Art direction: ranch dressing.
        The film is called “Look Back” and it tells the tale of a detective who discovers the serial killer he’s been chasing is from his own childhood home, causing him to look back to see how two boys from the same home could end up on such different paths.  My character is in that flashback story: the leader of a gang of outlaws and the father figure for both boys.  The fresh twist is that the “family” is made up entirely of gay men:  loners and kidnap victims who work the fields of contraband crops on a ranch far from the outskirts of town.  The patriarch I play is alternatively kind but controlling, nurturing but punitive, peace-keeping but prone to sudden violence.  He's a schizophrenic character in a gritty, desolate and insular world.  And he's the nice guy.  It's no surprise that different personalities emerge as a result of the alchemy.  But a cop and a killer?
The house that created a killer.

        The quality and quantity of crew and equipment to shoot each scene is impressive: a slick Alexa Arri camera, curved dolly rigs, jib shots and more bodies than one house should hold—frat parties aside.  On a single day, we only shoot three scenes because the camera and lighting setup is extremely involved.  But the end result is wall to wall, gorgeous footage.  My first day included a poignant moment in a sunbeam-streaked boy’s room, an inauspicious meet and greet in a hazy-shadowed basement and a stark, steamy encounter in a disheveled bedroom—each scene made up of countless, varied shots of design and maneuvering to delight even the most discriminating film snob. Day two's piece de resistance involved three different dolly tracks, rain, lightening and blood: the result a visually sensuous but contextually disturbing scene.
The basement.  Don't ask.

        It's always a pleasure to be surrounded by a swarm of skilled professionals working together with quality equipment to create cinematic magic.  It's a privilege to be the center of all that attention and a duty to honor that attention by giving a performance that makes the director's vision come to life.   That, in a nutshell, is the actor's job.  And it's what I'm here for.

Sunday, July 24, 2016

Call me Crazy

I attract crazy.   I do.  Almost every role I am offered is at least a little off.  

Sometimes a lot.

Mind you:  I’m not complaining.  I love it. I love being able to bring these oddballs to life. Whether it’s a dark, disturbing role like the sociopath proctor in Freudian Eyebrow or the comical, kooky neighbor in Love That Girl!, I enjoy bringing the crazy to the table.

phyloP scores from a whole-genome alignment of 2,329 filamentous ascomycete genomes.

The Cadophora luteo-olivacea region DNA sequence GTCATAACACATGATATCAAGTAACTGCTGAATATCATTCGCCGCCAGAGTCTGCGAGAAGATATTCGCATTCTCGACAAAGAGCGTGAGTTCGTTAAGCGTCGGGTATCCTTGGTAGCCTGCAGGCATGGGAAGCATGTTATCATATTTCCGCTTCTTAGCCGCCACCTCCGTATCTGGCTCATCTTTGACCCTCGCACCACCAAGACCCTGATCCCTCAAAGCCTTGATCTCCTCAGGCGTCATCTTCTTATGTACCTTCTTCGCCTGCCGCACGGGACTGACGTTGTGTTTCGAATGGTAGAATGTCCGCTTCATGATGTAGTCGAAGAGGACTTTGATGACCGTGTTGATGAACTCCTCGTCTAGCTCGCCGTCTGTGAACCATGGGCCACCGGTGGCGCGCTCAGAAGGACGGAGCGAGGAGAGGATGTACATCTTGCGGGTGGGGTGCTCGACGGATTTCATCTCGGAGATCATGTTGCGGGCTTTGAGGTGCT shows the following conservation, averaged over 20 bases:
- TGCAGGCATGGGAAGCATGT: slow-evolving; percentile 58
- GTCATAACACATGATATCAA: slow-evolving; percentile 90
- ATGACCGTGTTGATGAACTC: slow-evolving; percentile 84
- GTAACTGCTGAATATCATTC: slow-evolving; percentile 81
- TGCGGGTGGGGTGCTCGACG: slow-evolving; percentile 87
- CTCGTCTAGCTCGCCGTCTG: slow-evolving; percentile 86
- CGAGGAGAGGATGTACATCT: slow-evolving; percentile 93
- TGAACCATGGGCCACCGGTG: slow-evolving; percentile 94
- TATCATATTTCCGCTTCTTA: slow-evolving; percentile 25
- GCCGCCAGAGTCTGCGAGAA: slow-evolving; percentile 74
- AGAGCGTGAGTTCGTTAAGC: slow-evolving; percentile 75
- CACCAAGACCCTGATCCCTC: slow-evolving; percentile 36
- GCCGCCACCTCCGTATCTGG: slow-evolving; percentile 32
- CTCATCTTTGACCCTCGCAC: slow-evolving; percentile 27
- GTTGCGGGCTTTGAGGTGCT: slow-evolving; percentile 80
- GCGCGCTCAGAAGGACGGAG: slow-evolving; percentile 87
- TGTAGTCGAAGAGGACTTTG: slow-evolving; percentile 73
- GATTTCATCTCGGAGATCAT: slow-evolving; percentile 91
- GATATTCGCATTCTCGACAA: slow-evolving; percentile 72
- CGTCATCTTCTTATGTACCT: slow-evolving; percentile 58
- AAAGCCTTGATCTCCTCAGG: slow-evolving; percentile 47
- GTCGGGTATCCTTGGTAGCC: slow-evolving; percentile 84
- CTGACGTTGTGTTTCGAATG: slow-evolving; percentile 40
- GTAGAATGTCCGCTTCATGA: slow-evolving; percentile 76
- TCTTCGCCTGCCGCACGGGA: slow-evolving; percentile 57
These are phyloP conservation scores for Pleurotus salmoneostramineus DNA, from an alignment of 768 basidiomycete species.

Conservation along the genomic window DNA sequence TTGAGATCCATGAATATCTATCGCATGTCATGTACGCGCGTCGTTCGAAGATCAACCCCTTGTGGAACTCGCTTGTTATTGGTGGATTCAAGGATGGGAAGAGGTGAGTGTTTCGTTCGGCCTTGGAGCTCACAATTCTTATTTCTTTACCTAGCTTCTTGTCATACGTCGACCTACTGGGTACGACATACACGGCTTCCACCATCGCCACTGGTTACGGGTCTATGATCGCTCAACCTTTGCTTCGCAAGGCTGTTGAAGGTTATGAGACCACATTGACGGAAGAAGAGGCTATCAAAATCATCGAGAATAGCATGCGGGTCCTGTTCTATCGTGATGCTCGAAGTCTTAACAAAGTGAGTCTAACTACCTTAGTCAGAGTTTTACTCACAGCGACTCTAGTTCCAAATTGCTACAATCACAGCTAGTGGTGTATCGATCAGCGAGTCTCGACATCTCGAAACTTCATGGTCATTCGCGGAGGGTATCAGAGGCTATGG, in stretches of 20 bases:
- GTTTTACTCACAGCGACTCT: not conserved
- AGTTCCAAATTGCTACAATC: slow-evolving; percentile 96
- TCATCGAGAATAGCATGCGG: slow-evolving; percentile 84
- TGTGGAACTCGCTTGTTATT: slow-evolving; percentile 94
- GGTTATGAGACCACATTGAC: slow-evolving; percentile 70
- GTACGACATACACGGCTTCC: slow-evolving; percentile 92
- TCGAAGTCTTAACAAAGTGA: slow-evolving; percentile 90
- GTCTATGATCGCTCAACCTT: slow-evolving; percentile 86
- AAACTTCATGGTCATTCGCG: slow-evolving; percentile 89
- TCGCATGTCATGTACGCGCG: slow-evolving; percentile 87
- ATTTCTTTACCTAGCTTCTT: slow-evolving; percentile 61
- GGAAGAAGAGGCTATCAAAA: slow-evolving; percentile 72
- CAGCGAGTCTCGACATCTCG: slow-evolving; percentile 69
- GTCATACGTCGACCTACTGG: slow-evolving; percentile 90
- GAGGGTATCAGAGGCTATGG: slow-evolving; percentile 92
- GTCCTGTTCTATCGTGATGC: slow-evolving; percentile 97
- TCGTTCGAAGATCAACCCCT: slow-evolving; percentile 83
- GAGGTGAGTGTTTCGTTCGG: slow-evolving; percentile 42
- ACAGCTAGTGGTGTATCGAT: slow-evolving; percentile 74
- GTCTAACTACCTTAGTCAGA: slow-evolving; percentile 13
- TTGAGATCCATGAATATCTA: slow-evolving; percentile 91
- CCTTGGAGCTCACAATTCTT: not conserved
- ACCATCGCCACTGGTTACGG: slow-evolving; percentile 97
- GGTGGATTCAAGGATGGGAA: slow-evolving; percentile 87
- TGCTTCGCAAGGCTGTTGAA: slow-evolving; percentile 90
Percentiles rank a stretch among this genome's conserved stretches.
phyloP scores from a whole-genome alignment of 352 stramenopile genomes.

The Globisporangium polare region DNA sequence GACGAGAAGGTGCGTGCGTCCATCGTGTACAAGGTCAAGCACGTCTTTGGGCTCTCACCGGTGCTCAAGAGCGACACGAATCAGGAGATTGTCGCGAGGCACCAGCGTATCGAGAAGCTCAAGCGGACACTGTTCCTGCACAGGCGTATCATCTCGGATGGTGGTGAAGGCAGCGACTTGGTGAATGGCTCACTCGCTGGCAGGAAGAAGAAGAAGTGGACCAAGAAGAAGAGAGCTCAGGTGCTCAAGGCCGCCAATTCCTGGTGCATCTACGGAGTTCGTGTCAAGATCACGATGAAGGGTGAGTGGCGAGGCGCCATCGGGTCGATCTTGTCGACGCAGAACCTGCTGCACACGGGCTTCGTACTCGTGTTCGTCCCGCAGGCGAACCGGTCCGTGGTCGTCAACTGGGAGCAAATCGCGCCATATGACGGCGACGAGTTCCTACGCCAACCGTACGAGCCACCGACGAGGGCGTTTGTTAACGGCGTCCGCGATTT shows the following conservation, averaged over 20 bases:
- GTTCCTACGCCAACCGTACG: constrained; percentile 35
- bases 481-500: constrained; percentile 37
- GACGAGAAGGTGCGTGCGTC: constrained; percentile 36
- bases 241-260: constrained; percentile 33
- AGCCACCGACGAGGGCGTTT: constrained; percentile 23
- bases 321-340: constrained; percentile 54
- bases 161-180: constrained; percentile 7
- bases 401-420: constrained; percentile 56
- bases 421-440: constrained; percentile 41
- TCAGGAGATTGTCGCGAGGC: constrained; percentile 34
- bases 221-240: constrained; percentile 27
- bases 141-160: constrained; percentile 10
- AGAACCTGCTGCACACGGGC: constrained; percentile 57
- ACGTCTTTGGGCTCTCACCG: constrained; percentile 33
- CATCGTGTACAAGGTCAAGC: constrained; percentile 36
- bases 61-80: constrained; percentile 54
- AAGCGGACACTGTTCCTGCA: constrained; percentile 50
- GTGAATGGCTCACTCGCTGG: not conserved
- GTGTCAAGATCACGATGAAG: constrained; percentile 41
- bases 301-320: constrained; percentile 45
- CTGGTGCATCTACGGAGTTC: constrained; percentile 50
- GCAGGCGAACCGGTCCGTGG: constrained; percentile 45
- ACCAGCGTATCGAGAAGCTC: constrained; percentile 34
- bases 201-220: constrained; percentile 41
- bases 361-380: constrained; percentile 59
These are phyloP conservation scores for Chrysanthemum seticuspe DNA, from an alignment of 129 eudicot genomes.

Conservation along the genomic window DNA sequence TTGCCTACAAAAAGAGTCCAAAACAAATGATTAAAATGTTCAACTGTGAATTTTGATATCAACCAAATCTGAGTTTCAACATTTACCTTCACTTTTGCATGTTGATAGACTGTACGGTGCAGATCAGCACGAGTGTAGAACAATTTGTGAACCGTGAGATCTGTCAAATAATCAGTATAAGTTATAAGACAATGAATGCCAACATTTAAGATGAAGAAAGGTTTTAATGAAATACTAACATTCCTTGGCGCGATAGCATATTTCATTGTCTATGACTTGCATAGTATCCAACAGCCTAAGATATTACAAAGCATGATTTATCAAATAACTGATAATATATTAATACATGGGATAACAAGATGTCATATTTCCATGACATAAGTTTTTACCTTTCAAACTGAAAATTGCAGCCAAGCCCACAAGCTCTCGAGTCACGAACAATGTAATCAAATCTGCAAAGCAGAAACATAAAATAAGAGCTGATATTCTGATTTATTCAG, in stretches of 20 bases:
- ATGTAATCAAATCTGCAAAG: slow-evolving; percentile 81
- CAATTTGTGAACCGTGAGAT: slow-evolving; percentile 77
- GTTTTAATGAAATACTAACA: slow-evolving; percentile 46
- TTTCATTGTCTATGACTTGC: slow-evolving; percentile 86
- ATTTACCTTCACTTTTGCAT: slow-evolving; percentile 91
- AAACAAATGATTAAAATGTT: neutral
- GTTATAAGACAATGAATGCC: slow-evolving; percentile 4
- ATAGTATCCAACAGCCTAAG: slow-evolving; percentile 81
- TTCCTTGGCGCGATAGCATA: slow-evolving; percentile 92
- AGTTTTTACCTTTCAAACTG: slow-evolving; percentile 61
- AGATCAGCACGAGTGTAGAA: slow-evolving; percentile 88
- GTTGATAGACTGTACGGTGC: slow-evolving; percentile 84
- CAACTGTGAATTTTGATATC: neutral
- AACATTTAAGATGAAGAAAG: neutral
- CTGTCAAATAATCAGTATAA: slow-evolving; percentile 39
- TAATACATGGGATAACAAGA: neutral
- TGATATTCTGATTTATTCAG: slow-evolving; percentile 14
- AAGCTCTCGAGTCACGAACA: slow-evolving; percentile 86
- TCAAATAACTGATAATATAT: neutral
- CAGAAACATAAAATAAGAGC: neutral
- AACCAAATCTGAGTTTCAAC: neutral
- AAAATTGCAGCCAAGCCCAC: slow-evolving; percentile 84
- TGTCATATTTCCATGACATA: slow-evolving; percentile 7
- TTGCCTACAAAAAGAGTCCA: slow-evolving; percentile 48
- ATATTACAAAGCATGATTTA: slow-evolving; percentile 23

So here are a few of the colorful characters I play in upcoming projects you can look forward to…

First, of course, is Link in my own horror/comedy Garden Party Massacre

In a cast of crazy characters, Link is the male nerd twist on the dumb blond trope.  But he’s lovable.  Unlike…

Counselor Skinkle, the vituperative, religious hypocrite in Ugly Sweater Party, a thoroughly nutty horror/comedy from Aaron Mento and Hunter Johnson. 

Skinkle arrives to the party late in the action, but his venomous and offensive behavior will not easily be forgotten.  

The same cannot be said for my character in the instant classic Death House

I play a nameless and forgotten soul among a gathering of nameless and forgotten souls all doomed to play horrific roles within the walls of the Gunnar Hansen/Harrison Smith creation.  The shot above is behind the scenes, not from the actual film; the scene in the film is far more disturbing! 

Finally, I’ll be playing the quirky, beleaguered videographer Horty in Chase Dudley’s Beasts of the Field.  But, as offbeat as he is, Horty proves to be one of the few sane people on the doomed expedition.   That shoots next summer, so no set photos, yet.

So I attract crazy.  Crazy films.  Crazy characters. 

But I love it.  Call me crazy!

Monday, July 4, 2016

Fireworks in Our Hearts

Ah, the pretty pyrotechnics.  So magical.  So colorful.

So overdue to be abandoned.

I'm referring to the literally incendiary man-made creations we set off around the holidays.  Every year, someone loses a finger or an entire hand when a firecracker is poorly constructed or handled. 

Not so magical.

And even if violent bodily harm is avoided, fireworks still do damage:

They pollute the air with smoke and dust that often contains residues of heavy metals and toxic chemicals.  Many also leave behind solid debris, including non-degradable plastics. Most also create noise pollution which is distressing for some people—such as those suffering from PTSD—as well as many breeds of animals, including domestic dogs and cats who suffer greatly.

All this for a passing, cheap thrill.

Yes, they are pretty.  But so are the smiles of good friends.  Let’s fill our festivities with more of the latter.